On how to improve the greatest game of all

When you’ve done life’s hard yards and made it into the grumpy years, you understand with cold and dispiriting certainty that there is no turning back the clock. But that doesn’t mean that in the face of crass, intolerable change – or ‘progress’ as the suits would wish to sell it – you should give up and fall down crying like an Italian soccer striker.

I’m a rugby league tragic from the dim and distant, a rusted-on South Sydney supporter who loves the game as much for its beauty and finesse as for its brutality and power. But there are some things that a man can no longer cop. They’re only petty issues, but they have been giving me the Edgar Britts for long enough to prompt a major whinge.

Starting at ground level, it occurred to me while watching the Bunnies on TV the other night that there is now an epidemic of sox being worn around ankles. I’m used to Issac Luke doing it – image is an important thing these days and I’m prepared to give some leeway to a bloke who can’t spell his own Christian name correctly – but, as a winger fleet of foot, Justin Hunt should know better. How fast would he travel if he pulled them up?

As for the jersey (I’ve always preferred it to ‘guernsey’) – whatever happened to sleeves? The spray-on outfit flatters the torso, George Rose excepted, but why do they have to be plastered with advertisements? It’s as ugly as it is demeaning and, if you can remember Paul Harragon playing for the Knights, it’s totally farcical. I mean really – the Chief charging into a ruck with ‘Henny Penny’ emblazoned across his chest? Give me a break.

The designs are garish enough – the marketing genius who thought of the army camouflage look to ‘celebrate’ ANZAC Day should never be let loose anywhere near Spotlight again – but the constant changes in strip run counter to a fan’s deepest need to identify with his or her tribe. Which is to say, what are Penrith’s colours? Or the Warriors’, for that matter.

As for the refs, it’s like that old song by the Pogues – ‘two wives are allowed in the navy, but one’s too many for me.’ The less said about them the better, but just in passing, at what point did they become the players’ best mates? They are quite properly addressed as ‘Sir’ (in the Northern Rivers Rugby League comp there is a female touchie who is rather endearingly appealed to as ‘Miss’), so why have they taken it upon themselves to call players by anything other than their number? To hear Matt Checchin tell the Coal Train that ‘you’re off-side, Dave’ sounds like nothing more than a major suck-up – and a futile one at that. They will only ever be considered a necessary evil, so let’s encourage them to drop the faux intimacy.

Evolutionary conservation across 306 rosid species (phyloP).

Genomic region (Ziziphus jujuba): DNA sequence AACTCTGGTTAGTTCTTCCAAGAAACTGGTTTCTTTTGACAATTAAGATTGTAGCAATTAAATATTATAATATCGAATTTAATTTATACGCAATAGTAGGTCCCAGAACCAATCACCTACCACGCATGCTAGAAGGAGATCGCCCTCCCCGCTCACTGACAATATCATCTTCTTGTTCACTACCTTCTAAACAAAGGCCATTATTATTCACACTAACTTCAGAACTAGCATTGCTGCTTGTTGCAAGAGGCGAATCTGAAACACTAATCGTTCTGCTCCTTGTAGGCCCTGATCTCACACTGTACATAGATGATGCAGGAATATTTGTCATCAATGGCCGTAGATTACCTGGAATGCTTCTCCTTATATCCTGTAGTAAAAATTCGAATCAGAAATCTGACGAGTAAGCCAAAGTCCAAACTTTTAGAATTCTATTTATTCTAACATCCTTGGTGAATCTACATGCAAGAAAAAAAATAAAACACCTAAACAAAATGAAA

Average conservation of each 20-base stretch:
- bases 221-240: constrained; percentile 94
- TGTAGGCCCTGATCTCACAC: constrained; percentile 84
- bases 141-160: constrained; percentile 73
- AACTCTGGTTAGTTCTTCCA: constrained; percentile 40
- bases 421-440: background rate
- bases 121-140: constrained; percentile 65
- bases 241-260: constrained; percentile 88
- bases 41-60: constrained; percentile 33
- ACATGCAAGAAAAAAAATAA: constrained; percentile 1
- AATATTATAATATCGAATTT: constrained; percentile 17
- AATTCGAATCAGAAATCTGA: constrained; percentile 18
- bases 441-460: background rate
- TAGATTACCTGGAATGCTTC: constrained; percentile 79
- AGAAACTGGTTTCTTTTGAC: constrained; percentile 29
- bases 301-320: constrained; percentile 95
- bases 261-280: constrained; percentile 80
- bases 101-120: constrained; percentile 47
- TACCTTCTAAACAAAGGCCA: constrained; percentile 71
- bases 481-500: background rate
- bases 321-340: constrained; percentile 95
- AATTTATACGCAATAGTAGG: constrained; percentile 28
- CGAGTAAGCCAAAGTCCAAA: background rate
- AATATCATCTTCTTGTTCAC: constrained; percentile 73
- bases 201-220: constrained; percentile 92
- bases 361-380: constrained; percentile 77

My pet peeve, however, is the on-field warm up.

The first game I ever attended was Newtown v St George. My Dad took me. We arrived for the last twenty minutes or so of the reserves. Both sides were coated with the dirt of Henson Park. The break between their departure and the emergence of the first-graders from the race below the King George V Memorial Grandstand was charged with electricity.

A tall, gangly bloke led the Dragons out. It was Norm Provan. His uniform glowed white. The number nine on his back glistened in the sun. That famous red V inspired awe. And look … there’s Johnny Raper … Reg Gasnier … the scary bald man, ‘Poppa’ Clay …

These days the players, with whom we are over familiar because they have been working out in front of us, are already grubby and sweaty when they appear – yesterday one of the Broncos took to the field with mud splattered on the back of his shorts. He looked like he’d shit himself. So much for mystique.

It’s like going to the theatre only to have that period of tingling anticipation before the curtain goes up blunted by watching the actors rehearse their scenes on stage. And worse, as the players do their drills, you’re relentlessly bombarded with ear-splitting music and inane exhortations from the ratbag PR guy who seems to think that you’ve come along to hear his amped-up drivel.

Thank gawd for the footy that follows.

Comments

  1. Mulcaster says:

    I have given up on Rugby League, it is formulaic and boring , three rucks up the middle one out wide and then a kick. The real problem in my opinion is the interchange, in the past the big players ran out of puff and the small men could make breaks, now there is no place for stamina. The game plan is to look for a mistake in defence. The scrums are a complete joke and not a contest. I agee wholeheartedly about the advertising on the guernsey, unbelievable. In the USA you would never see it on NFL shirts (or whatever they wear). The game is now so much about the business. The Brisbane Broncos, the North Queensland Cowboys ….WTF … in NQ a cowboy is the old fella who is broken in boidy and is kept on to tend the garden, milk the house cow and do what ever chores need doing on the station or a southern blow in with a big mouth and no money. The type of person they seek to portray is a “ringer”. I am a rusted on Bluebags fan, my team went out of the competition 2 years ago. If it wasn’t for Queensland crunching NSW in the origin of the species I wouldn’t watch it at all.

  2. Mulcaster says:

    Should read before I press the button Newton went out as you know 20 years ago.

  3. Ian Hauser says:

    John,

    Yes, “beauty and finesse, brutality and power” – a beautiful juxtaposition. For the former, a JT inside pass or reverse kick to the flying Mango Bowen; for the latter, the clash of the forwards in last night;s Origin II was up there with the best. It keeps us coming back.

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